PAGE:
Prominent Australian investor Rick Baker’s biggest mistake and what he learnt from it

Australian venture capitalist Rick Baker was once offered an investment in Facebook.

The $25 million investment was at a $32 billion valuation at the time, and by today it would’ve made a 10 times return.

But Baker said no.

In a Blackbird Ventures AMA, he explained why.

“It was to do with the investment strategy at the time where we were not supposed to hold listed assets,” Baker says.

“We felt that Facebook would list soon and most of the value would accrue in the public market.

“In the end we would have made three times our money on IPO but I guess we were mostly right that most of the value would accrue post-IPO.”

This experience has made a lasting impression on the investor.

“The real lesson is to break the rules sometimes for great things,” Baker says.

This lost opportunity has led Baker to take more risks with investments, with the VC firm that he founded, Blackbird Ventures, recently taking a dive into the driverless cars market.

“At the time we invested it was illegal all over the world and there was no prospect of legislation changing,” he says.

“We invested on the thesis that this is such a fundamental positive change for the world that if these cars could be created, governments would have to change the laws.

“We’ve been amazed at how fast these laws are coming.”

Baker’s online Q&A session also included a number of insight and useful takeaways from one of the country’s most prominent startup investors.

What founders fail to do

Baker says that startup founders often fail to talk about the investor’s own ambition for their company when on the hunt for funding.

“It’s really important to understand if the potential investor’s ambitions for the company are the same as yours,” he says.

“It’s amazing how this conversation often doesn’t happen until years after the investment.”

He says founders regularly think too small.

“I spend a lot of time listening to founders’ plans and asking them if they can 10 times or 100 times them,” Baker says.

Why diversity matters

Baker says that diversity in all its forms needs to be improved in both the startup and venture capital industries in Australia.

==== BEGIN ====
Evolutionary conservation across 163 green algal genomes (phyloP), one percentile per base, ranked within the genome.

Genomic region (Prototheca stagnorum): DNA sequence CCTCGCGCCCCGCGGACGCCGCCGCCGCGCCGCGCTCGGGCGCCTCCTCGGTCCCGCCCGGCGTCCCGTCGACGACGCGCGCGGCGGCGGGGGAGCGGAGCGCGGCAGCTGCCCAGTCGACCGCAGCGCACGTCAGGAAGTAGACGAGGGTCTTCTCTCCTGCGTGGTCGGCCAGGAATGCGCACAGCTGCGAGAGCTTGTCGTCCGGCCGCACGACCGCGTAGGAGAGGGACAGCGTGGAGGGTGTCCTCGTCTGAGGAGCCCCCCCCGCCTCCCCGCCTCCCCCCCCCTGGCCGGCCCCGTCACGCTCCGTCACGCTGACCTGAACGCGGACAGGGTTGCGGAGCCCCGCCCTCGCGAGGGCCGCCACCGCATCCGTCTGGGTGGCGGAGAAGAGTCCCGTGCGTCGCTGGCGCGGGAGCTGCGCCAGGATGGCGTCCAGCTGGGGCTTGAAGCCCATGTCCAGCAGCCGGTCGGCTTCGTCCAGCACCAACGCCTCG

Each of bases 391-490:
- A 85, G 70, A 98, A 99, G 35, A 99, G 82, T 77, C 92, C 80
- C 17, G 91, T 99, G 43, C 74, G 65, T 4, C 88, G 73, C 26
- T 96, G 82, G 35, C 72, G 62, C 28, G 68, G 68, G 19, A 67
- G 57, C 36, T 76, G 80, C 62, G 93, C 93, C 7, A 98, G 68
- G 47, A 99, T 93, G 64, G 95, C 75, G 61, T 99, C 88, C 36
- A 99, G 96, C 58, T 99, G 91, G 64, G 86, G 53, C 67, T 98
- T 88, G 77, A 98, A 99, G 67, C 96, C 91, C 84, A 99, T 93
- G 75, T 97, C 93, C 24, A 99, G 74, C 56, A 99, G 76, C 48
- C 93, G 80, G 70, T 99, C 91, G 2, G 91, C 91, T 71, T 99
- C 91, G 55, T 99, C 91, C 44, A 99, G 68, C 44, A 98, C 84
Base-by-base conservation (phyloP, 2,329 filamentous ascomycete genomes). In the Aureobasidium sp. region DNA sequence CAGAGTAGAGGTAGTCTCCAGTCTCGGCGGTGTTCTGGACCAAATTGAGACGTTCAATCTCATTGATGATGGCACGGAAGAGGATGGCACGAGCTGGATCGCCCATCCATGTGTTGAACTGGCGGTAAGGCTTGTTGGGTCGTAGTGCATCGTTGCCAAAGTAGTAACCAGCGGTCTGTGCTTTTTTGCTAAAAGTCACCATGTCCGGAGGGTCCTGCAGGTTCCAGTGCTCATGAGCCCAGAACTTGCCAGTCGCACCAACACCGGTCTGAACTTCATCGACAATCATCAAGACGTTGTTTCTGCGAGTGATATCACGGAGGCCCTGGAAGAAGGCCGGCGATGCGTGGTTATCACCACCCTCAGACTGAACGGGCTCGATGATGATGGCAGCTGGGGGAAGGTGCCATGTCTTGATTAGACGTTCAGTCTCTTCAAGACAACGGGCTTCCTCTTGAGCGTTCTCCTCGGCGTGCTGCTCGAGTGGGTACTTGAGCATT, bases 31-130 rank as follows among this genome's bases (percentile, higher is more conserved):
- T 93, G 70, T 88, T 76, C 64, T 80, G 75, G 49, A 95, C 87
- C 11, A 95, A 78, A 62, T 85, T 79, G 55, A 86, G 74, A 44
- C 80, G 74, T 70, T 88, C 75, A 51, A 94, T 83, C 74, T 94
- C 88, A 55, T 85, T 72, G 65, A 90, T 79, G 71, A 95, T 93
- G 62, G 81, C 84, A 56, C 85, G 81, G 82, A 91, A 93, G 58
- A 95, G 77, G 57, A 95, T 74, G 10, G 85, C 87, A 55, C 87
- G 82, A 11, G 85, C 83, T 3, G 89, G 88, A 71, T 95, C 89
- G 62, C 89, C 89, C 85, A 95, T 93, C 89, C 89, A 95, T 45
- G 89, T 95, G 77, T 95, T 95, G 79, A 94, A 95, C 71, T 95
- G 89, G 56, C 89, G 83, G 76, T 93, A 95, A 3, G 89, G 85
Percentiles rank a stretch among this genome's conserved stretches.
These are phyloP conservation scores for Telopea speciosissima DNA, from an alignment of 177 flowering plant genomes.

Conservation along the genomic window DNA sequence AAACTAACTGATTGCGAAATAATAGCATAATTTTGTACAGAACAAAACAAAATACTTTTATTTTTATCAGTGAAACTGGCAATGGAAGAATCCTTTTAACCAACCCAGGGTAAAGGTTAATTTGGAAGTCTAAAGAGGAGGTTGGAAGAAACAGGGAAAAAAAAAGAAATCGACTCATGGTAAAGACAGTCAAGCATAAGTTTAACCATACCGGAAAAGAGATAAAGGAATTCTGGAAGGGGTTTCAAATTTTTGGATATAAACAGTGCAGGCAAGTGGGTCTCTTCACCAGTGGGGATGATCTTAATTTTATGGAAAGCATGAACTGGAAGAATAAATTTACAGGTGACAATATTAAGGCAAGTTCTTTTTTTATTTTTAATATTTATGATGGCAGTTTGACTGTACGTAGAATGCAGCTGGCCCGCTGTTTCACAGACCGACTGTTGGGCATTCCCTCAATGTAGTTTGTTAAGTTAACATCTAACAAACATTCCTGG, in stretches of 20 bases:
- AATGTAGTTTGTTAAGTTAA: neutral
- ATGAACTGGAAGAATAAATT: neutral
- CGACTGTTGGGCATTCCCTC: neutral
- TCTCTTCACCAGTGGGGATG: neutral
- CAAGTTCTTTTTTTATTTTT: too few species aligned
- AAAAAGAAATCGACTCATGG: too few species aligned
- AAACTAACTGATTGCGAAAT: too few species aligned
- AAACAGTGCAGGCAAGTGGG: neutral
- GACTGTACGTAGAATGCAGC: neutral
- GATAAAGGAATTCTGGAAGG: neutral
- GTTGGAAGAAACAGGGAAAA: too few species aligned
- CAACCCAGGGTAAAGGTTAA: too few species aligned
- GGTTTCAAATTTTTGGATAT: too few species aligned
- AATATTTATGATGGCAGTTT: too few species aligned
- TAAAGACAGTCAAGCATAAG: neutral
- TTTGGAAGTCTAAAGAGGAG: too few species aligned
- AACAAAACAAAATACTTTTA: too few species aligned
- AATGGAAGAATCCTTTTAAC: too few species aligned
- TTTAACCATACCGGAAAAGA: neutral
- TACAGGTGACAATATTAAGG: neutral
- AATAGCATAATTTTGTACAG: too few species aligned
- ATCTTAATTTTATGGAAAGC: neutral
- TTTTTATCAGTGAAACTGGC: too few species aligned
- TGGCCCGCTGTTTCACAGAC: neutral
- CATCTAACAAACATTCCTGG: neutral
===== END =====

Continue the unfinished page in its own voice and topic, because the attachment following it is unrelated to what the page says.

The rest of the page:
“We need way more diversity and we all need to work in whatever way we can to drive that,” he says.

“But I’m quietly pleased to see more women and more cultural backgrounds coming through our office as founders. We’re not there by any means but things are improving.

“We need to make sure we showcase diversity where we can. Immigrants have always been a key source of innovation over history. There’s something about starting out in a new country and cutting cultural ties from childhood that makes immigrants more likely to try new things and work really hard to do it.”

He says that everyone in the industry needs to take practical steps to improve the diversity gap.

“Start at home. Do unconscious bias testing and training to understand where your biases lie and get processes into your work to stop them,” Baker says.

“Work with things that make a practical difference, like projects that help girls get into STEM help immigrants access networks and finance and help students from lower socio-economic areas access education and opportunities.”

Why we need lighthouses

One of the biggest areas where Australia is still lagging behind startup hubs in Europe and the US is the existence of prominent startup “lighthouses” to guide the next generation, something that can only happen with time, Baker says.

“The main thing is a bunch of lighthouse successes and the communities that form around them and help create the next generation,” he says.

“These lighthouse successes create confidence that others can do it too. They create huge amounts of expertise in the community hat leaks out over time. They give investors returns on their capital that they can in turn reinvest. The cycle goes on.

“This is starting to happen here but we’ve got some way to go.”

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